1. This second appeal is directed against the concurrent decision of the Courts below dismissing the plaintiff's suit. The plaintiff is the Arya Pratinidhi Sabha, Punjab, jullundur a registered society under the Societies Registration Act (No. 21 of 1860). The property in dispute belonged to one Girdhari Lal. The defendants are related to him in the third degree. The following pedigree-table discloses their relationship:-
Ganga Ram Shiv Dayal
| | | |
Vir Bhan Jai Bhan Girdhari Lal Bihari Lal
| | = died issueless
Dev Raj | Smt. Dhan Devi widow
Defendant Sukhdeo |
No. 1 Defendant Smt. Rukmani daughter
No. 2 Girdhari.
Girdhari Lal was a resident of Sujanpur, tahsil Pathankot, district Gurdaspur. It seems that he was possessed of considerable property, but in the present dispute we are concerned with land measuring 558 Kanals 19 Marias. He made a will on the 16th of June, 1914. By this will he bequeathed his entire property to his wife Dhan Devi. She was to enjoy its income for her life but was not entitled to alienate the same. After her death, a residential house and two shops described in the will were to go to the daughter, Smt. Rukmani. She too was not entitled to alienate them and after her death they were to devolve on her children.
10 Ghamaons of land i.e., 80 kanals was to vest in Arya Samaj Sujanpur after the death of Smt. Dhan Devi and the balance of the land was to go to the plaintiff Sabha. This will is witnessed by a large number of witnesses and was registered the next day, that is, the 17th of June, 1914. Girdhari Lal died in the year 1938 and his land was mutated in favour of his widow. The widow died on the 12th of March, 1942, and on her death the land was mutated in the name of the defendants on the and of April, 1342, and the mutation was sanctioned on the 3Oth of April, 1942.
2. The present suit was filed for possession of the land by the Sabha on the nth of March, 1954, that is, the last day of Limitation. The suit was filed in the Court of the District Judge, Gurdaspur, with an application for its transfer to the Court of the Senior Subordinate judge, Gurdaspur, on the ground that another suit between the parties was pending before that Court. This application was made under Section 23 of the Civil Procedure Code.
The learned District Judge sent this case for determination to the Senior Subordinate Judge, Gurdaspur. This Court registered the suit on the 12th of April, 1954. It may be mentioned that an application was made to the District Judge to review his order assigning the suit to the Senior Subordinate Judge, Gurdaspur, by the defendants, but this application was rejected, principally on the ground that the plaintiff belonged to Juliun-dur and the defendants had to come to defend the suit from Delhi; and the balance of convenience was that the suit should be tried at Gurdaspur and not at Pathankot. The contention of the defendants in the review petition was that the land being situate in the tahsil of Pathankot, the suit should have been sent to the Subordinate Judge, Pathankot, for determination.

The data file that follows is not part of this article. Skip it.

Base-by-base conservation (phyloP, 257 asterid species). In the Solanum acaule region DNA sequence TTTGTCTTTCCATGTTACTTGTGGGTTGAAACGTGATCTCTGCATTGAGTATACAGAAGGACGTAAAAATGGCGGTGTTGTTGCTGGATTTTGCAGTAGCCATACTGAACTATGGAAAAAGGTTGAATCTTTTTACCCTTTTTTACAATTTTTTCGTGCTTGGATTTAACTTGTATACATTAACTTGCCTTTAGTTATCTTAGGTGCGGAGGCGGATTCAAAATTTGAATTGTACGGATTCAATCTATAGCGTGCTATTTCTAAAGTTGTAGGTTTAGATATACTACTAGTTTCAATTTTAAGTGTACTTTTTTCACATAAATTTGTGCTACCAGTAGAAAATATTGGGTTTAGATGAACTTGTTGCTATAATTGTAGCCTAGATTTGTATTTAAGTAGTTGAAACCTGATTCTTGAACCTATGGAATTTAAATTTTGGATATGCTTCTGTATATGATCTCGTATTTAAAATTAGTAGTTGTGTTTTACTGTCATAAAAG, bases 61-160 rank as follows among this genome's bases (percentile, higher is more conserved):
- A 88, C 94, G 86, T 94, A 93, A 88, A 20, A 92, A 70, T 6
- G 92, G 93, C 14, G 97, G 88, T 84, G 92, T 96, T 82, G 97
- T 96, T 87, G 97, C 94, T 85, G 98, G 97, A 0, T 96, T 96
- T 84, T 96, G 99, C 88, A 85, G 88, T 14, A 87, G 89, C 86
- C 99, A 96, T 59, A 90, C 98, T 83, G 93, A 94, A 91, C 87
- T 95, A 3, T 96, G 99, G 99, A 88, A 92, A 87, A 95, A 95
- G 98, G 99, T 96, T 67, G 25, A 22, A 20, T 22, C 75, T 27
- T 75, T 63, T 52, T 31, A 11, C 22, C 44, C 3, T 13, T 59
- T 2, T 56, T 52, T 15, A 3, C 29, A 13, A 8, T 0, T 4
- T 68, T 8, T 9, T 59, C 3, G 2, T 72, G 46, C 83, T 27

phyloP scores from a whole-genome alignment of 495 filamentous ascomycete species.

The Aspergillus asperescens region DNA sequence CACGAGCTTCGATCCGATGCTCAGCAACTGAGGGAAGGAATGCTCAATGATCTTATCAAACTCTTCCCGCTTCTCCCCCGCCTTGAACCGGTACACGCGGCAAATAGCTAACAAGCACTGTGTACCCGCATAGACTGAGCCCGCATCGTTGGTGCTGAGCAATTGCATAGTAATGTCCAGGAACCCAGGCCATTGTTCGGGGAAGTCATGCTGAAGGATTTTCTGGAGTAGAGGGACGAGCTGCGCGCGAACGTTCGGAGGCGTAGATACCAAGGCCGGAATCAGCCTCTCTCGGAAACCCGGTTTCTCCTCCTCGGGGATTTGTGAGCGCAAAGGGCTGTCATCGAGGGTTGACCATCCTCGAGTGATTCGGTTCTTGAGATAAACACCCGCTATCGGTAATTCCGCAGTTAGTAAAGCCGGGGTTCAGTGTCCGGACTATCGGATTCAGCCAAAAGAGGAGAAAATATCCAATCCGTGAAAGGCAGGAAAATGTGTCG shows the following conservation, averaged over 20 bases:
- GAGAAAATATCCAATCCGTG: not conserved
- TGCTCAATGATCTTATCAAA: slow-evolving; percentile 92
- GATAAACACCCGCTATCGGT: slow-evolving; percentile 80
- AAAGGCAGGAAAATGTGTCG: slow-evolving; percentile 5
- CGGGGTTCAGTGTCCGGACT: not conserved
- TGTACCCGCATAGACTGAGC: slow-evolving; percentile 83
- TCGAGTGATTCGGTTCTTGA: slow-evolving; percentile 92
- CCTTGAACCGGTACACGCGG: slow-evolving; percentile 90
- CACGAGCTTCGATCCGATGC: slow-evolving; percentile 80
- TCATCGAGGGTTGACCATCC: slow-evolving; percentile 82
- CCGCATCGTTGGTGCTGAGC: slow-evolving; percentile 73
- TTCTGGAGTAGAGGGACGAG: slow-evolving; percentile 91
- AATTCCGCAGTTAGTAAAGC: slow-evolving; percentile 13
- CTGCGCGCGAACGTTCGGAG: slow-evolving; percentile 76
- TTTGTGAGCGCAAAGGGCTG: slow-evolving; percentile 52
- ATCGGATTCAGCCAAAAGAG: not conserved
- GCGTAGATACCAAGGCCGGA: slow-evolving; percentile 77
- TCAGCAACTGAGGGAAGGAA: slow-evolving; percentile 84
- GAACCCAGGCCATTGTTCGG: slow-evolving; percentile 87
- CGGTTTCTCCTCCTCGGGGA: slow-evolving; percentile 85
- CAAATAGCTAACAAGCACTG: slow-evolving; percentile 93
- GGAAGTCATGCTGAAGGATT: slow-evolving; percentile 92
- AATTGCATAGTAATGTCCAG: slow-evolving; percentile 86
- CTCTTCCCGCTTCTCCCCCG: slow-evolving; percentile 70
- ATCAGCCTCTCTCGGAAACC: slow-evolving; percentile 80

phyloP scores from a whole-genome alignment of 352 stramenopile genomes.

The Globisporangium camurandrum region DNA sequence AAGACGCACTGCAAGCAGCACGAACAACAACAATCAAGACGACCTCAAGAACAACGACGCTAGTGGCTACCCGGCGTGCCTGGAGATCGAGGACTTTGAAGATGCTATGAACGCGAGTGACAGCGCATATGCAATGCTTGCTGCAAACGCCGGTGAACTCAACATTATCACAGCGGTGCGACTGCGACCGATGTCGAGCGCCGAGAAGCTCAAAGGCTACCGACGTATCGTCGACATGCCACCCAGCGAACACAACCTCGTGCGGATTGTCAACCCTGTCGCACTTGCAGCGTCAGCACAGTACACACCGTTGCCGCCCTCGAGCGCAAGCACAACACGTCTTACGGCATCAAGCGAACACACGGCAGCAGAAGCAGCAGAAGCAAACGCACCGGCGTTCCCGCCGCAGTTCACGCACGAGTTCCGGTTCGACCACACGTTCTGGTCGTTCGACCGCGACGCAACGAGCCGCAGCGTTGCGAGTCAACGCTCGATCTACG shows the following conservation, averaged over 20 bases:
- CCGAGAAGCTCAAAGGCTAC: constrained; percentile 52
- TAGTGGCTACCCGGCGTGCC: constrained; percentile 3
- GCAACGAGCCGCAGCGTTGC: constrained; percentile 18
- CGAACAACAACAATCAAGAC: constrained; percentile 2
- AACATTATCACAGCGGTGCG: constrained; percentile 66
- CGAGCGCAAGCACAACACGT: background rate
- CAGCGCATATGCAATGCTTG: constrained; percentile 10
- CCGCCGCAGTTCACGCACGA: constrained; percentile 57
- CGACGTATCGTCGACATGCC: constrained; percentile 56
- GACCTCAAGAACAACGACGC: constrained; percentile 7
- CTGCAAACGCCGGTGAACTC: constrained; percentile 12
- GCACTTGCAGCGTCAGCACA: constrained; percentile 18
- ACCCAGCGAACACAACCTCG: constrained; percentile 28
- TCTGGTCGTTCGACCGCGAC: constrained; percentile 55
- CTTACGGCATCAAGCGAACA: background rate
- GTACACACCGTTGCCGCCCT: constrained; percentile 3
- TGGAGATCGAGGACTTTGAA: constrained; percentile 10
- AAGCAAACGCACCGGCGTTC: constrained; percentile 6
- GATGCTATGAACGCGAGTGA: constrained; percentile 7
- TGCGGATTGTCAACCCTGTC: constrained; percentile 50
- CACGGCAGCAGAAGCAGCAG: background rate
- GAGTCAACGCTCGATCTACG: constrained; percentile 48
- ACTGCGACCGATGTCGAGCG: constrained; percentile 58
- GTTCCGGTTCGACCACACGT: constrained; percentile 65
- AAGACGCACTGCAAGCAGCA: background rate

3. The suit was contested by the defendants on a number of grounds, but it is not necessary to recapitulate them. Suffice it to say that the principal defences were that the suit was barred by time, that Girdhari Lal did not execute a will and that if he had executed the will in question it had been revoked by him. Two out of these defences excepting the one that the will had not been executed, prevailed with the trial Court with the result that the suit was dismissed on the 28th of April, 1955.
An appeal was preferred to the District Judge. Gurdaspur, who remanded the case for a report after recasting the issue of limitation. It was Bought to be ascertained by this remand as to whether the defendants had become owners of the suit land by adverse possession. The Senior Subordinate Judge sent his report on the 19th of May, 1958, and held that the defendants had proved their adverse possession. In the meantime the Senior Subordinate Judge who had tried the suit had become the District Judge and the appeal was transferred to the District Judge, Amritsar. After the report, the learned District Judge dismissed the appeal and upheld the findings of the Senior Subordinate Judge. It is against this decision that the present second appeal has been preferred by the plaintiff.
4. In this Court the learned counsel for the plaintiff has raised only two contentions, namely,--